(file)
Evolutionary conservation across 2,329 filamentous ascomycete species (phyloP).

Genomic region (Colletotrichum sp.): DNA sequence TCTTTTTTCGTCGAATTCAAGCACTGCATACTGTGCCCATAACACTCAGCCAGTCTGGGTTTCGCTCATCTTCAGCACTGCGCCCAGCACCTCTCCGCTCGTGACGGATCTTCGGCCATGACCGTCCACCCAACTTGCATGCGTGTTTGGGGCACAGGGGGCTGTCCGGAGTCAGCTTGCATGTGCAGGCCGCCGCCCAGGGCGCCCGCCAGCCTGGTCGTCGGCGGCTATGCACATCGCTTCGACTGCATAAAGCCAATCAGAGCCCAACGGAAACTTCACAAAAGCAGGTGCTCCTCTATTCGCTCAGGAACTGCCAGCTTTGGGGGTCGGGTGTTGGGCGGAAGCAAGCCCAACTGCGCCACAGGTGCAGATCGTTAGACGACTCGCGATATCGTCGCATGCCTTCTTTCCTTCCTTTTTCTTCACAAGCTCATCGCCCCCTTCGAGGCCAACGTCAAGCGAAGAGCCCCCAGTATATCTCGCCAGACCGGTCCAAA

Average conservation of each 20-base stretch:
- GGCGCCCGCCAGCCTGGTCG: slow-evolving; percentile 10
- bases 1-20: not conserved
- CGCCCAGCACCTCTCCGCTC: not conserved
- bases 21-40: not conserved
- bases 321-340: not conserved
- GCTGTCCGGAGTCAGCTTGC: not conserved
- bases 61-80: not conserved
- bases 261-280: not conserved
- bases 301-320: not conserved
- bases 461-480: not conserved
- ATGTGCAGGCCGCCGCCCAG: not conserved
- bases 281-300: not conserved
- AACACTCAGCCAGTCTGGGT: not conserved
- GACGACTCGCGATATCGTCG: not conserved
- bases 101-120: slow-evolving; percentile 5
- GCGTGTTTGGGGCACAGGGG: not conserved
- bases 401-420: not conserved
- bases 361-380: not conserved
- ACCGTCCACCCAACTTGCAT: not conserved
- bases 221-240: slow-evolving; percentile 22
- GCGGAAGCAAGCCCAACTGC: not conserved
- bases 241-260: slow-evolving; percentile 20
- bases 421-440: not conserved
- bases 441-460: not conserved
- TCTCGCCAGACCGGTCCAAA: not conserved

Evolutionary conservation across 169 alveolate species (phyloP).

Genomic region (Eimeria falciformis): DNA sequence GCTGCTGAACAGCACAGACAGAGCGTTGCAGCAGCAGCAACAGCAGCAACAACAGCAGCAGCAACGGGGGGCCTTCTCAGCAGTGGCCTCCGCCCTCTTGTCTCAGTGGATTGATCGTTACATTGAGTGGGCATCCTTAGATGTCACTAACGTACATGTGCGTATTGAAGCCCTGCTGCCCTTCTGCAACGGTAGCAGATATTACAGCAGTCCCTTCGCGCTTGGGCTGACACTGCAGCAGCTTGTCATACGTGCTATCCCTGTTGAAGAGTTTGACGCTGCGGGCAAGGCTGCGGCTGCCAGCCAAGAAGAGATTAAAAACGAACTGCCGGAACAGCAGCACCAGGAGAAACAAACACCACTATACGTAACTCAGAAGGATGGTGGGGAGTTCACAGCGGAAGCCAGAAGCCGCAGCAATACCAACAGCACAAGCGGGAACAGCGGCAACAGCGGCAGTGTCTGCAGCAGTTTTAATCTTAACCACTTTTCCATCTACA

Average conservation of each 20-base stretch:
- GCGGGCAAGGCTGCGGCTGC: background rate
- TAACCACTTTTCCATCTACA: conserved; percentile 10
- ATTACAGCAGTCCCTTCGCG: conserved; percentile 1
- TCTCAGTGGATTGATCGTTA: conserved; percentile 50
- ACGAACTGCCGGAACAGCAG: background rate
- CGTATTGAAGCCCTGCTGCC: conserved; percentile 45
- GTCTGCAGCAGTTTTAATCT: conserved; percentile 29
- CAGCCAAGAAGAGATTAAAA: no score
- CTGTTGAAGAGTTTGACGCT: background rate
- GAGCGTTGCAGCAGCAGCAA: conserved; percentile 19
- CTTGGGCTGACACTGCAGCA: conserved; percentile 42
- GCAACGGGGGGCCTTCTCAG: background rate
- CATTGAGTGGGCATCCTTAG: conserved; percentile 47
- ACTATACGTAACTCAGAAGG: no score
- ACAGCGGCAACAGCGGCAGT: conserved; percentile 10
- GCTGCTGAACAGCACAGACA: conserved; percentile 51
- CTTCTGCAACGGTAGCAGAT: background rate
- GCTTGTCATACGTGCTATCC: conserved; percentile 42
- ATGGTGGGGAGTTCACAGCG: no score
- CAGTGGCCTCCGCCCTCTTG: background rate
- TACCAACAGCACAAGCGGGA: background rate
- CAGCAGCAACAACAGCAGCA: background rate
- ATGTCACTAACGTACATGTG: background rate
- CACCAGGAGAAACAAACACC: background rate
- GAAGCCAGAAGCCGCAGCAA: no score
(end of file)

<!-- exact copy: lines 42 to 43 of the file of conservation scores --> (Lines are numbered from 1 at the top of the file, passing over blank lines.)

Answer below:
- CTTGGGCTGACACTGCAGCA: conserved; percentile 42
- GCAACGGGGGGCCTTCTCAG: background rate